But the impact went far past that.

She reported that her creativity was being ignited as she experimented with cooking beautiful and delicious meals at night.    Her finances (as well as the underlying stress she was feeling because of the financial strain) had improved. Finally, her relationship with her husband was deepening because of their quality time at dinner.

She was in a totally different place than she could have imagined, simply by taking one small step along the way. Making concrete plans too far in advance would have been a waste of time.

Allowing each small step to blossom fully, and then reassess before making your next small step capitalizes on the power of synergy and the interconnectedness of our lives.

P.S.:  If you’re at a place where dreaming big for your health and well being brings up feelings of doubt, insecurity or overwhelm, I’d love for you to check out the Designed for Wellness course I’m teaching which begins this Saturday.  There are only two days left to register.

The program takes you through a process where you are supported, encouraged, educated and led, step by step, toward knowing yourself and feeling your best by creating strategies for achieving your goals in a way that works with your life.}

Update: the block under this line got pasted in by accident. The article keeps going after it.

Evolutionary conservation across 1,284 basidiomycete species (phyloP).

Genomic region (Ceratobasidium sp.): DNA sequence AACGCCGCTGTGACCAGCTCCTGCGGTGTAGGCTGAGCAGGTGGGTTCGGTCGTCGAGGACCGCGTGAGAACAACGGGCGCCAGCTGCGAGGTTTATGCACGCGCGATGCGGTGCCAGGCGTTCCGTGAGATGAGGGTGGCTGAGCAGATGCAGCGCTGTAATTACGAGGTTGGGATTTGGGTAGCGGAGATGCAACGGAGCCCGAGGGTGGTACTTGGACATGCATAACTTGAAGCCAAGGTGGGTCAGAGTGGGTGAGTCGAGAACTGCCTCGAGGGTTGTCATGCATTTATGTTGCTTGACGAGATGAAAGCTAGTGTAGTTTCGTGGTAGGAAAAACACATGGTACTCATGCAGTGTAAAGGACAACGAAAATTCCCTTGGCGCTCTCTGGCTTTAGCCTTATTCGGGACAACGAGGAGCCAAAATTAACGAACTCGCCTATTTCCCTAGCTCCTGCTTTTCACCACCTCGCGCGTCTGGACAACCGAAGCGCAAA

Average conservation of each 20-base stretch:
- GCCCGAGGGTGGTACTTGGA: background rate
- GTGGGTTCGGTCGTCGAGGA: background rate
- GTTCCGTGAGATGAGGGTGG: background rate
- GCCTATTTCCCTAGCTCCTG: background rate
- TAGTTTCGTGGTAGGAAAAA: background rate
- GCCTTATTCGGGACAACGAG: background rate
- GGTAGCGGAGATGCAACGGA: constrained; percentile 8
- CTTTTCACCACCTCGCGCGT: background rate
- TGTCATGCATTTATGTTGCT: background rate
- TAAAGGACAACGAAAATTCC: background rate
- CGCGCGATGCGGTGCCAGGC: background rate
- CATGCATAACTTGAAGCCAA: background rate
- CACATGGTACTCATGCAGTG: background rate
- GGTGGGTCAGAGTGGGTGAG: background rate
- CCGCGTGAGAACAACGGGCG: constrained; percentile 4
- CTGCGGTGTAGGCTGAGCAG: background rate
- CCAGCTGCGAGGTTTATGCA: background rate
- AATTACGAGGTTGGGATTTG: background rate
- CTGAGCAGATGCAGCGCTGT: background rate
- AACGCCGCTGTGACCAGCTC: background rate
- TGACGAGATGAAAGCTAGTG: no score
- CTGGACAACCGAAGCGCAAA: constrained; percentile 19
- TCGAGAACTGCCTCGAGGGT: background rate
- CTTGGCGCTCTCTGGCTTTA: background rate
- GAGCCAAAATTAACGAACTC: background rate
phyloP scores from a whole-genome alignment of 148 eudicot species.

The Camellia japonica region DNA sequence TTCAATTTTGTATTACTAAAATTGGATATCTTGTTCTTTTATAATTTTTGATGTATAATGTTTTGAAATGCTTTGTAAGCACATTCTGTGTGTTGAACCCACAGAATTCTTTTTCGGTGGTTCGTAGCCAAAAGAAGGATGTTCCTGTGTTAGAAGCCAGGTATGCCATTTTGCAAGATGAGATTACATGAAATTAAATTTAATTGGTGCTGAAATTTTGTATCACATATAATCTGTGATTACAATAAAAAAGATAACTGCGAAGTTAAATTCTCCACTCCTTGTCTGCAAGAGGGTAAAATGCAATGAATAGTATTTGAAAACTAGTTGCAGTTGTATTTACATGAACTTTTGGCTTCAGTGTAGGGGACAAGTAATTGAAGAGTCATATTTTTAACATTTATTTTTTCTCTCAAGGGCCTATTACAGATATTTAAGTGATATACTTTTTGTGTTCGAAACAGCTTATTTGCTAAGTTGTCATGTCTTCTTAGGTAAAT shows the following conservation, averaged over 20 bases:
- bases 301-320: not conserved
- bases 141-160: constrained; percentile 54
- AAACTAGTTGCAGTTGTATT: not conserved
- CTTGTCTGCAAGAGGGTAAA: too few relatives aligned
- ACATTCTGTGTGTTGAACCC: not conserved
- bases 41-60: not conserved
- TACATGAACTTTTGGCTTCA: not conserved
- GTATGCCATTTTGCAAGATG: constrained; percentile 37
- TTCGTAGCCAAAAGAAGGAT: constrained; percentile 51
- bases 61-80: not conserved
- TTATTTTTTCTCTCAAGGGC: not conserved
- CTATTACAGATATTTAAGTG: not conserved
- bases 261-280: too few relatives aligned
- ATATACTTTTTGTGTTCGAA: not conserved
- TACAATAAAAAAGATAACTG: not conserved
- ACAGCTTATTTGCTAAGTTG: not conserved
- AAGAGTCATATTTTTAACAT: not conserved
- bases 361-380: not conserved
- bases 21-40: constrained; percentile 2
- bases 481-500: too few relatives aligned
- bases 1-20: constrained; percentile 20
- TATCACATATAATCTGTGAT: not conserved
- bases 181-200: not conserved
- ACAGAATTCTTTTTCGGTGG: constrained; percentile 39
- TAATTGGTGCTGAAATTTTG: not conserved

Have you ever felt the hesitation of starting new goals because of fear of failure?   What ways worked for you in the past for achieving major aspirations in your life?

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  1. Tabitha (From Single to Married)

    I can completely relate to the woman that you coached. I started cooking recently (really cooking, not just microwaving things) and it’s been amazing how it’s changed things. I’m saving money and am being aware of the ingredients that I buy and use. Also, my husband and I have started having sit down meals instead of just eating in front of the TV and it’s enriched our relationship. It really is true – making small steps like that can totally change one’s outlook and perspective!